The Nuxalk live in an isolated fishing village on the central West Coast of British Columbia. In 1996 their registered population was 1185, with 706 people living on the reserve.
Ookpik [Inuktitut, "snowy" or "Arctic owl"] is the name of one of the most popular of Inuit handicrafts, a souvenir sealskin owl with large head and big eyes.
In recent years settlement, social and logistic factors have eliminated the nomadic lifestyle in favour of aggregation into permanent settlements which have concentrated around Repulse Bay, Mittimatalik [Pond Inlet], Hall Beach, Arctic Bay and Iglulik, which were formerly centres of trade.
Sahtu Got'ine are Dene-speaking people who live around Great Bear Lake in the NWT. Their trading post and settlement is Déline (formerly Fort Franklin), at the western end of the lake. The Sahtu Got'ine were not considered a distinct people by self-designation or by outsiders until the 20th century.
Nuu-chah-nulth (Nootka) are Aboriginal peoples of the Pacific Northwest Coast in Canada.
At the time of European contact in the 1790s, the people inhabiting the coast of British Columbia in the northern Strait of Georgia area were the Pentlatch, the Comox and the Sechelt. Their languages are identified by these same names and belong to the Coast Salish division of the Salishan language family.
Originally the Ahousaht were a small nation on the outer coast of Vargas Island and adjacent Vancouver Island.
The Algonquin are Aboriginal peoples in Canada, whose home communities are located in western Québec and adjacent Ontario, centring on the Ottawa River and its tributaries.
Alexander Mackenzie passed through Dane-zaa territory in 1793 and by 1794 the Northwest Company established a fur-trading post near the present town of Fort St. John. Dane-zaa oral history gives a vivid account of early fur trade history.
The Innu (sometimes known as either Montagnais or Naskapi) are Aboriginal peoples located in the Subarctic and boreal areas of Québec and Labrador.
Early French travellers in the territory occupied by the Huron-Wendat called it le pays des Hurons ("the country of the Huron"), and residents were described as being aux Hurons ("among the Huron"), or in le pays des Hurons.
Igloo, or snowhouse, was a winter dwelling utilized by Inuit across the Arctic.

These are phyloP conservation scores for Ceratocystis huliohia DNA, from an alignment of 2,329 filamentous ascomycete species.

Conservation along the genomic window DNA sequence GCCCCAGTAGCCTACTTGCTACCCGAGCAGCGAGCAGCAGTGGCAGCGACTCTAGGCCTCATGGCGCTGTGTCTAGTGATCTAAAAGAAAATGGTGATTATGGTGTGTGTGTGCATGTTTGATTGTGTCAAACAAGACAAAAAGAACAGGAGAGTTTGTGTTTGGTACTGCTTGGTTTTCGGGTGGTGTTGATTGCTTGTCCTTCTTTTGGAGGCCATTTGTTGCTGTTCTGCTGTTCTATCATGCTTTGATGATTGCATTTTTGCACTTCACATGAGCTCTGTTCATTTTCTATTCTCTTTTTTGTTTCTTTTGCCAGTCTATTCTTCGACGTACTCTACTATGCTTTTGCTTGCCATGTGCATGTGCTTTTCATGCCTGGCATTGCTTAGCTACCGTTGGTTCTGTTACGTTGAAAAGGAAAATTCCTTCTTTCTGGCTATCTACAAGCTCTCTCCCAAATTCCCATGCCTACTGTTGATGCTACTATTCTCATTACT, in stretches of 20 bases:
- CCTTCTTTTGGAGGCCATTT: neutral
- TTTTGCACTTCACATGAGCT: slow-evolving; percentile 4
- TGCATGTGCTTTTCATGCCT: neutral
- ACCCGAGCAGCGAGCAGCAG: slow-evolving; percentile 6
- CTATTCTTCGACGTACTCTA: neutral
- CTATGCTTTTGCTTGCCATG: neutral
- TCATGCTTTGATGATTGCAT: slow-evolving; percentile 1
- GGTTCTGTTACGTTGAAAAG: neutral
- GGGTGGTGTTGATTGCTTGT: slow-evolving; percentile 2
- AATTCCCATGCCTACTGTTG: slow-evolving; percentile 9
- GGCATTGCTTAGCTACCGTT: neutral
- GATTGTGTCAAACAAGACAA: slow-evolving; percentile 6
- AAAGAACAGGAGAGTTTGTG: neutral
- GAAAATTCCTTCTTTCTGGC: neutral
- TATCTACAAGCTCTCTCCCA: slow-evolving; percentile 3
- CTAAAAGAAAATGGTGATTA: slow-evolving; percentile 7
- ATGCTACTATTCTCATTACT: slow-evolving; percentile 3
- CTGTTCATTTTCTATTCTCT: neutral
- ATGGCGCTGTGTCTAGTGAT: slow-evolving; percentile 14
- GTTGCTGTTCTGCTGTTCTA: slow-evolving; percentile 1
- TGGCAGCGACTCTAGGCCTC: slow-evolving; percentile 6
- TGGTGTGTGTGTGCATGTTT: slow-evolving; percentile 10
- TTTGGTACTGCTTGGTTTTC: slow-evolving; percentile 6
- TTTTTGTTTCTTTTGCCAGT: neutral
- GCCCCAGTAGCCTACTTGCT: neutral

Dorset culture, 500 BC-1500 CE, is known archaeologically from most coastal regions of arctic Canada. The Dorset people were descended from Palaeoeskimos of the Pre-Dorset Culture.
Dakelh are Dene people of over 10 000 in north-central British Columbia.
From the late 1660's onwards, several hundred Haudenosaunee (Iroquois) mainly from the Mohawk nation settled in the region of Montréal. Most converted to Catholicism or underwent the process of doing so.
The term “Subarctic peoples” describes a number of different and unique groups, including the Dene, Cree, Ojibwa, Atikamekw, Innu and Beothuk.
The buffalo hunt was the means by which Plains and Métis peoples acquired their primary food resource until the collapse of the buffalo, or bison, herds in the 1880s. The hunt was crucial to sustaining the fur trade activity that precipitated and supported European settlement.
Department of fisheries and oceans officers were waiting as the crew of My Best Yet, an 11-m lobster boat, climbed onto the wharf in Yarmouth, N.S., one afternoon last week. Within minutes, the situation turned ugly. The authorities left the full-blooded Mi'kmaq who owned the boat alone.Maclean's
The K'asho Got'ine are Athapaskan-speaking people whose ancestors lived in small, nomadic bands along the lower Mackenzie River valley of the NWT. The K'asho Got'ine had a precontact population of 700-800.
Gitxsan ("people of the Skeena") live along the Skeena River of northwestern BC in the communities of Hazelton, Kispiox and Glen Vowell (the Eastern Gitksan bands) and Kitwanga, Kitwankool and Kitsegukla (the Western Gitksans).
The Ojibwa (also Ojibwe, Ojibway and Chippewa) are an Aboriginal people in Canada and the United States who are part of a larger cultural group known as the Anishinaabeg.